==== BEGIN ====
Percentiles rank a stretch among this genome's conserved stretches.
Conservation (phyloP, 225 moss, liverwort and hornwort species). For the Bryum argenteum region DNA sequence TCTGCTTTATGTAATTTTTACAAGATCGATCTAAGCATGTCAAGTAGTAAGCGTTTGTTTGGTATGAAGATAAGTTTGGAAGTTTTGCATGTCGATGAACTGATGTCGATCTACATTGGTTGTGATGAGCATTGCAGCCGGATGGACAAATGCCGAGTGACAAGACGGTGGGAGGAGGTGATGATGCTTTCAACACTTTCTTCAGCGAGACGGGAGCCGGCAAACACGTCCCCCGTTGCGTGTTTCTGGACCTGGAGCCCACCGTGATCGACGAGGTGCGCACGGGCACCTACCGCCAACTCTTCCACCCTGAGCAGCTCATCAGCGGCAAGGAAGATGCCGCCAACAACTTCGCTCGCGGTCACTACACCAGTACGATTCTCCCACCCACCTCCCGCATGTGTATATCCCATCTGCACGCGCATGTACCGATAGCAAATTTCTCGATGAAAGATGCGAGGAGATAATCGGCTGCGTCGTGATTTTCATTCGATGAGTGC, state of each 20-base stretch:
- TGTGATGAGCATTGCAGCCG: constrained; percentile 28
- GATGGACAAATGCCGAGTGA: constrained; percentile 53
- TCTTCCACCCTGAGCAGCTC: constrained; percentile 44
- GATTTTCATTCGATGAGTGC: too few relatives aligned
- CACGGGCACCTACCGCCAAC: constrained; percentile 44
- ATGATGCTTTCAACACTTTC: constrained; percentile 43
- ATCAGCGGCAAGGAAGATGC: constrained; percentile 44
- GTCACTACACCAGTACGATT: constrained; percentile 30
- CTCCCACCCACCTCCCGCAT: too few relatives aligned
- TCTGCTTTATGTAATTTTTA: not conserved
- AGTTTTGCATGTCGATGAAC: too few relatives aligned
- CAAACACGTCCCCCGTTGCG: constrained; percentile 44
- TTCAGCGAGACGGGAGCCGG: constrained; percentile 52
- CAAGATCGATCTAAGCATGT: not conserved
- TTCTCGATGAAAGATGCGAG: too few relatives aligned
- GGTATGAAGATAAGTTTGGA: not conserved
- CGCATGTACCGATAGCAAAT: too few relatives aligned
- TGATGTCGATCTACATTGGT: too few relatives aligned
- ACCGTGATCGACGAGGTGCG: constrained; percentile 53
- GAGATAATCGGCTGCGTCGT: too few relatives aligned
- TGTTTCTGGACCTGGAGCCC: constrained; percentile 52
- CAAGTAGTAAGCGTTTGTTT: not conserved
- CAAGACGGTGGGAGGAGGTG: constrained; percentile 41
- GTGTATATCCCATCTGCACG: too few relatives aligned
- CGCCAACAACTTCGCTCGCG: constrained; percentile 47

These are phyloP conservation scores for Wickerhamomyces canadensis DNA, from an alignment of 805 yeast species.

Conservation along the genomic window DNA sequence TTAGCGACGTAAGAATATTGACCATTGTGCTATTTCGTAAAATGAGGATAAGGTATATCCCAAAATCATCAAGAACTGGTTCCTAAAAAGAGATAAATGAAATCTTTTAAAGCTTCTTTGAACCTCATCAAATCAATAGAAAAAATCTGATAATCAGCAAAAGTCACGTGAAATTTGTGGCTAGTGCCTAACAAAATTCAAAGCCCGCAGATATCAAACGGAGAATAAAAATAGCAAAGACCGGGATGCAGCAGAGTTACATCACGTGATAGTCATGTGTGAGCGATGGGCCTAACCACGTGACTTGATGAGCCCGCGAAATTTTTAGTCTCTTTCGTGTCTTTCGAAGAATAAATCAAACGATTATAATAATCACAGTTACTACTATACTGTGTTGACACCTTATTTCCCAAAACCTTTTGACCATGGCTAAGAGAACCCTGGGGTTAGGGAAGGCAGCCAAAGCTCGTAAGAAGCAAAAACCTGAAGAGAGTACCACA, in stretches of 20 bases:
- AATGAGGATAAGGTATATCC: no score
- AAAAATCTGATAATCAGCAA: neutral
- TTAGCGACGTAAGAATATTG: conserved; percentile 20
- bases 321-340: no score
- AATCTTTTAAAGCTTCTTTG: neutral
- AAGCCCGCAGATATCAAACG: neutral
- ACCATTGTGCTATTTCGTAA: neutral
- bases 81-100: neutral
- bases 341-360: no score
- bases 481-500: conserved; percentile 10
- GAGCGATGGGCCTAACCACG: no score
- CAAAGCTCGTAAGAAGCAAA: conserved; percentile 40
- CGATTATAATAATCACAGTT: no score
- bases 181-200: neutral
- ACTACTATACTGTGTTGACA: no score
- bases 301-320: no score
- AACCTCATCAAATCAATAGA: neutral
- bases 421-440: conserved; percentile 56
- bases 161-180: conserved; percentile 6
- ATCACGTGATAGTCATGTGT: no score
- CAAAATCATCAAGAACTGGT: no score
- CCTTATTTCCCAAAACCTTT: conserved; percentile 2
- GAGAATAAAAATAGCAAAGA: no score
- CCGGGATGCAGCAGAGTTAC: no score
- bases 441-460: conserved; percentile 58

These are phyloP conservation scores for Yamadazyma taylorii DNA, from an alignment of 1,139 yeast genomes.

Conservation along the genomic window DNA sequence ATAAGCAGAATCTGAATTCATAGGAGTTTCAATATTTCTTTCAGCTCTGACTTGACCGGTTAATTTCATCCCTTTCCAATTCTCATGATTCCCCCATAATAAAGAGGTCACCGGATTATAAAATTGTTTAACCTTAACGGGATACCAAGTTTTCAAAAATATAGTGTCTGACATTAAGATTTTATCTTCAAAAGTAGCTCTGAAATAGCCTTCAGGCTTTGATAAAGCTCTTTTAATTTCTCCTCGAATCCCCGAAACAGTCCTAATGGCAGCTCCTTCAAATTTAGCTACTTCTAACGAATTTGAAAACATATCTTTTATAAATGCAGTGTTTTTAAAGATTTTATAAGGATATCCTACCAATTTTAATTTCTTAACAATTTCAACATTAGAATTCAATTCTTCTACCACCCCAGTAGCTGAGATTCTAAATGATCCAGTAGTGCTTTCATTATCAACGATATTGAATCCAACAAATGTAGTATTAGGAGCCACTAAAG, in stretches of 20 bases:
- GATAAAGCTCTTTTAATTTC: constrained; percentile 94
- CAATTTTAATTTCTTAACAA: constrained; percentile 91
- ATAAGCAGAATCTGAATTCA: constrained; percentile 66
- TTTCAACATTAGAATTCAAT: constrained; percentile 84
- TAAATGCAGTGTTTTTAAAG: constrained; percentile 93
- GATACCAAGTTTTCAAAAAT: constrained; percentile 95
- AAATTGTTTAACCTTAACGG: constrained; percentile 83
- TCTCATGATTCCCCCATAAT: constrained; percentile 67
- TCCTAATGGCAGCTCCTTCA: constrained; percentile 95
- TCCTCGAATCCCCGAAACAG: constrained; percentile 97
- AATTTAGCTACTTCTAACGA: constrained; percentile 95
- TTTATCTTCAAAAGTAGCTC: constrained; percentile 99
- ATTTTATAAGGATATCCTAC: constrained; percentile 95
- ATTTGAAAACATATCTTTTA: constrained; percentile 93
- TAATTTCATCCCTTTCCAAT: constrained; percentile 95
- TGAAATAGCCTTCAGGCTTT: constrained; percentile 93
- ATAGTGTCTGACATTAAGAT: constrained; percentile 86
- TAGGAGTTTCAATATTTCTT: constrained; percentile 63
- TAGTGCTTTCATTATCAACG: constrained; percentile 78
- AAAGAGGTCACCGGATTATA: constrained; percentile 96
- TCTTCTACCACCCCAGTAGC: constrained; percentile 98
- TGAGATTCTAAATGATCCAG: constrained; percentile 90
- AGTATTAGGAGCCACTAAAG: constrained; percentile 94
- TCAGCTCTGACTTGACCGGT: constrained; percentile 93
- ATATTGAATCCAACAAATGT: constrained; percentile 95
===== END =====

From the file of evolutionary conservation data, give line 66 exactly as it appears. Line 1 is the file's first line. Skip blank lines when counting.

- TCCTCGAATCCCCGAAACAG: constrained; percentile 97